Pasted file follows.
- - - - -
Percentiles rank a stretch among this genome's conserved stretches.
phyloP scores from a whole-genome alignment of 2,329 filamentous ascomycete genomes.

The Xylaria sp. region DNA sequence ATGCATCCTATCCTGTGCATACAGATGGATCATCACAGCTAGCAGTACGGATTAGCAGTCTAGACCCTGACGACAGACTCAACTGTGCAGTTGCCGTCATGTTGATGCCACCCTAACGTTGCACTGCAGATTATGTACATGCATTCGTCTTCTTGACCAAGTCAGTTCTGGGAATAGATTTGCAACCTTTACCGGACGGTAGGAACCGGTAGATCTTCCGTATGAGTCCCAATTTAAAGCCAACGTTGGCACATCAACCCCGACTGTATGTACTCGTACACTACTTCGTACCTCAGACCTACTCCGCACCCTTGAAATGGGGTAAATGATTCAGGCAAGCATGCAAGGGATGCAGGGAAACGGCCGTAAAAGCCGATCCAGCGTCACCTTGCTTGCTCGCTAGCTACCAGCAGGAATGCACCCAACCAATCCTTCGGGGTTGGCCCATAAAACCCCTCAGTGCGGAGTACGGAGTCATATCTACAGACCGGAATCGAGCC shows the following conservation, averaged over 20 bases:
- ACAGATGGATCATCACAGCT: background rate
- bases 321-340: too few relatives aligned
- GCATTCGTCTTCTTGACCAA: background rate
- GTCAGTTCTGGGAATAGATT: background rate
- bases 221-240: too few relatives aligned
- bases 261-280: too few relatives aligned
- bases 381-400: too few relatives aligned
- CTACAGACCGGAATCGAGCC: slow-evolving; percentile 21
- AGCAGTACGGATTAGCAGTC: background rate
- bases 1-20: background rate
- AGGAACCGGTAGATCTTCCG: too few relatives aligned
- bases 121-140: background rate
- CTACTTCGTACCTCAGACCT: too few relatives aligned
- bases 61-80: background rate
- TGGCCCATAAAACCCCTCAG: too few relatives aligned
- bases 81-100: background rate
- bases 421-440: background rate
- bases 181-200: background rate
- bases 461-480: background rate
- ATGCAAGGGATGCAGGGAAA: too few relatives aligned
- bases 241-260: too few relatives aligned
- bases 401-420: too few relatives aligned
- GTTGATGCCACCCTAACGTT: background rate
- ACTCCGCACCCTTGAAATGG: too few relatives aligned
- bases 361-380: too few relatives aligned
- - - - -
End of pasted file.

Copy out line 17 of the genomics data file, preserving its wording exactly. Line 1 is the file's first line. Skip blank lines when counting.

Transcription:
- bases 61-80: background rate